A national list for European elections gains momentum in France

The next European Elections are in 2019. [Shutterstock]

All the political families consulted by the French presidency seem to favour a national list to replace regional ballots for the 2019 European elections, with the exception of some centre-right deputies. EURACTIV France reports.

By wishing to change the voting system for the European elections from regional to national, Emmanuel Macron is putting his hand in the hornet’s nest, as it does not please well-established politicians in general and the right in particular.

Les Republicains (LR), however, are the only party to have clearly stated their opposition to the project, and insist on keeping the current functioning of the ballot that divides France into eight large euro-constituencies.

“This voting system ensures the proximity and the link between the territories, the European parliamentarians and the European Union, as well as the election of French representatives in the Brussels and Strasbourg Parliaments,” said Bernard Accoyer, LR secretary general, after his meeting with the President.

“In addition, it allows to take into account that it is the regions that have authority, since 2014, on the distribution of European funds,” he remarked.

However, his position seems to be a minority.

Some MEPs ready to pick the fight for pan-EU lists

In a somewhat heated debate on Monday (11 September), the European Parliament constitutional affairs committee inched forward the creation of transnational parliamentary lists, seizing the opportunity provided by Brexit.

National constituency

“There is a political motivation to return to a national constituency,” said Charles de Marcilly, director of the Schuman Foundation, a think tank.

“It would help to get out of this ambiguity of the European Union that citizens perceive badly. The priority today is to focus both in Brussels and in the capitals on key issues,” Marcilly said.

The other argument clearly displayed by the supporters of a national poll is to Europeanise the debate, by polarising it between pro-Europeans and euroskeptics. However, it is precisely a debate that the right does not want, because it may cause their voters to move to the center.

For Macron’s young party La République En Marche (LREM), exacerbating the European debate would allow it to score points, as in the presidential election, and contrary to Senate elections – which the party largely lost to the benefit of the right.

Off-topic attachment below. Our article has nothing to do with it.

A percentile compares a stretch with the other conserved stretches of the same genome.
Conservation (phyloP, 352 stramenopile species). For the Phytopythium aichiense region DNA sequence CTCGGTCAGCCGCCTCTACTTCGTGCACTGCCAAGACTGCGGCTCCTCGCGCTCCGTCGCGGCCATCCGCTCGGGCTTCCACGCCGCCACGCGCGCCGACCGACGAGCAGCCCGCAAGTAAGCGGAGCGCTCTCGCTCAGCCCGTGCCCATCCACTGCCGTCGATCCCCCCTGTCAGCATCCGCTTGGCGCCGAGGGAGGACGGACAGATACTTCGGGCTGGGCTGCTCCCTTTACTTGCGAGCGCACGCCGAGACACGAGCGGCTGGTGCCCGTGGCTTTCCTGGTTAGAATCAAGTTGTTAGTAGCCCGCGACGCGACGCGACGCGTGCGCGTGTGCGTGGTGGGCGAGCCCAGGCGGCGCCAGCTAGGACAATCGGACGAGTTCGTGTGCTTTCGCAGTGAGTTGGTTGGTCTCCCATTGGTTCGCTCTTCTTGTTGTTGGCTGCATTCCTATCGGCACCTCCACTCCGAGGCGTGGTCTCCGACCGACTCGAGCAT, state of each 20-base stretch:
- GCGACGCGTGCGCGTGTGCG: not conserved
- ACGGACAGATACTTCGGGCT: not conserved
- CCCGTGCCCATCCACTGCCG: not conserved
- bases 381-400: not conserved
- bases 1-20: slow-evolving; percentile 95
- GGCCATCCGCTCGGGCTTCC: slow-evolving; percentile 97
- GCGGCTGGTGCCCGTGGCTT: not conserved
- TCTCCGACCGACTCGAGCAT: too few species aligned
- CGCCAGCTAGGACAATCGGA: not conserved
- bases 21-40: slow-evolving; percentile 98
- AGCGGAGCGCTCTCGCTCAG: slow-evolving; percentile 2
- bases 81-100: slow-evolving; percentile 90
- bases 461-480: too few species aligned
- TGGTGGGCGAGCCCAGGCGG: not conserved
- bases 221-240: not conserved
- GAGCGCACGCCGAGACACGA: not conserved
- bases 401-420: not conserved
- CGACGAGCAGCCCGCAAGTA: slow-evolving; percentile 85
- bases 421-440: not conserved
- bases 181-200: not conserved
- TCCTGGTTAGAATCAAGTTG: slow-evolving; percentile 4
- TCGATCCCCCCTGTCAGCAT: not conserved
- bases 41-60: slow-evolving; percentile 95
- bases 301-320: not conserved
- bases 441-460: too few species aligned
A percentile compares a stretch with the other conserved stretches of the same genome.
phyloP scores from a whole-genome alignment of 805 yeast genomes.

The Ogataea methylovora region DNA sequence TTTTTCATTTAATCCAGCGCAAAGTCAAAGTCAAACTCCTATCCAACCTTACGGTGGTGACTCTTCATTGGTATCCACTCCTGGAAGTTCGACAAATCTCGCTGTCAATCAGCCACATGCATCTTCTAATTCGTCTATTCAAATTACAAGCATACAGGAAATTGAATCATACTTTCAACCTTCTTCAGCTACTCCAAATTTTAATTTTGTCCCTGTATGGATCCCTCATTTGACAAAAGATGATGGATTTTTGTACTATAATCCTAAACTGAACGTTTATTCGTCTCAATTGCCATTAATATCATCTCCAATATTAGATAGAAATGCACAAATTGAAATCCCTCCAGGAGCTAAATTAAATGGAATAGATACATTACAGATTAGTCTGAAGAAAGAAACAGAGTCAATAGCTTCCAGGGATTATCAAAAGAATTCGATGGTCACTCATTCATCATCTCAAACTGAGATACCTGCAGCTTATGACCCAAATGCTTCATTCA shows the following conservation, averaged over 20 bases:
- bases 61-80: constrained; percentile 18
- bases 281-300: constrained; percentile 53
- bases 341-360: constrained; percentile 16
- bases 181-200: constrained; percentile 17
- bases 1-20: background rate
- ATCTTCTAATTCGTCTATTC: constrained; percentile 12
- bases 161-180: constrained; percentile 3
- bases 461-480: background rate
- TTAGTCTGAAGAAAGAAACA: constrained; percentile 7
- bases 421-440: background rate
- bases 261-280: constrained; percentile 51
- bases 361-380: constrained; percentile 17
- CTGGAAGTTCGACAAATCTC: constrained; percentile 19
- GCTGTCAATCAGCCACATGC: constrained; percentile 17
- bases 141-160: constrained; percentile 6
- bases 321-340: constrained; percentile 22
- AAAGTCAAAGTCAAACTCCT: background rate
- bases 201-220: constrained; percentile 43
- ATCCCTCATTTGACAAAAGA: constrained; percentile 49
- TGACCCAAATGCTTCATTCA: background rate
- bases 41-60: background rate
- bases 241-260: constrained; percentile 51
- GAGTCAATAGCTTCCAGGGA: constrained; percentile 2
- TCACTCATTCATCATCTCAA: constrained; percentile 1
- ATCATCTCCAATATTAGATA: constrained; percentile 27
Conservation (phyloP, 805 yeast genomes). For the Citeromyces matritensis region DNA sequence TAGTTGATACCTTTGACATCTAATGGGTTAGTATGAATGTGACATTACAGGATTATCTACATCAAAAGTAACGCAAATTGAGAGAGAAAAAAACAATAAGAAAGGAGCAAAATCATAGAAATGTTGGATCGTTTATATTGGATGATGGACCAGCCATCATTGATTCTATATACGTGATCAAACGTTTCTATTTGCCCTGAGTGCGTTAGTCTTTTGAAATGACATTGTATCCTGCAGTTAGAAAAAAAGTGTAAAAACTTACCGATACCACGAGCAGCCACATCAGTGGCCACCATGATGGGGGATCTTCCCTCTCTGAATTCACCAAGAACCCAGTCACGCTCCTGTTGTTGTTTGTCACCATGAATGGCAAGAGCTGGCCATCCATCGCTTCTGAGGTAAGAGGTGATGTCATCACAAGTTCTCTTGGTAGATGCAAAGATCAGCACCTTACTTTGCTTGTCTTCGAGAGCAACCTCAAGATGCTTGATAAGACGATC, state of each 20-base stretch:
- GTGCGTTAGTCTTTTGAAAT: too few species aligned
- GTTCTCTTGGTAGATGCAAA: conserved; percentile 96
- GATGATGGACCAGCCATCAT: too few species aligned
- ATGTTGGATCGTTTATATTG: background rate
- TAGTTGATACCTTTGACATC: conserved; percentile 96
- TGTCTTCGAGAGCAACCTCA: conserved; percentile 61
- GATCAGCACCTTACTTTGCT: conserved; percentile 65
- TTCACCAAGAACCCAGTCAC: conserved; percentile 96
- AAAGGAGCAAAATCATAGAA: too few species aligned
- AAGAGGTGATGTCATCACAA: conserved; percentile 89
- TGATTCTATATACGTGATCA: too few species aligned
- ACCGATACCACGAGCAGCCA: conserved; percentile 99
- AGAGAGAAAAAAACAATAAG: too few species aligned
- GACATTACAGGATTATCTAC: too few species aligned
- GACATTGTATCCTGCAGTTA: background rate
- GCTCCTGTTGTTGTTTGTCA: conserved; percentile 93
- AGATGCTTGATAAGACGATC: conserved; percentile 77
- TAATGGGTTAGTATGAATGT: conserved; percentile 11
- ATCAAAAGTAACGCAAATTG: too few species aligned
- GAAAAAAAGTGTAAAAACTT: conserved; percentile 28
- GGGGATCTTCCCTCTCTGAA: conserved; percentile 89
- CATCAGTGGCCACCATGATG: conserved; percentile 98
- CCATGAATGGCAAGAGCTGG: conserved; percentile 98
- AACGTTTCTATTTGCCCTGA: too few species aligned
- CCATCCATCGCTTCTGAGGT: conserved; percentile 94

As shown by the example of the upper chamber, it will be easier for LREM to win the national level than to find key figures in eight different regions to beat the iron with well-established local elected officials.

Despite these ulterior motives, the Greens and the Socialist Party are rather in favour of returning to a national ballot, in particular to prevent the European Parliament from being used as a waiting room for national politics.

“The European constituencies introduced in 2004 have failed to bring elected representatives and citizens closer together, to reconcile the French with this vote and to fight against abstention,” say the Greens, who also believe that a return to a national list would bring greater gender balance in the delegation of France, which currently has only 36% of women.

Macron blurs party lines with mixed French cabinet

French President Emmanuel Macron appointed his first cabinet yesterday (17 May) mixing Socialists, centrists and rightwingers with newcomers to politics as he pressed ahead with plans to create a broad governing coalition.

The Socialists also offer their support: the representatives received at the Elysee “recalled their commitment to national lists”, while affirming the necessity to maintain regions as the privileged interlocutors and relay of European policies in the territories.

At both extremes, parties such as the far-right National Front (FN) and the far-left France Insoumise have everything to gain from a nationalisation of the European campaign, because it tends to cristallise debates around major binary themes: for or against the euro, for or against refugees, etc.

Officially, the issue is still to be debated in LREM, where the new secretary general of the party, Christophe Castaner, acknowledged that the national poll “favoyred the debate” on Europe while a regional election incited a parochial focus.

But overall, the supporters of the status quo seem to be a minority in the French political class.

Questioned about the European consultation that the LREM movement wants to launch as early as next January, the different parties have however shown less enthusiasm.

Not on the substance, but on the form: in their view, the “great European march” mentioned by Christophe Castaner on Monday (20 November) looks too much like an offshoot of the presidential party.

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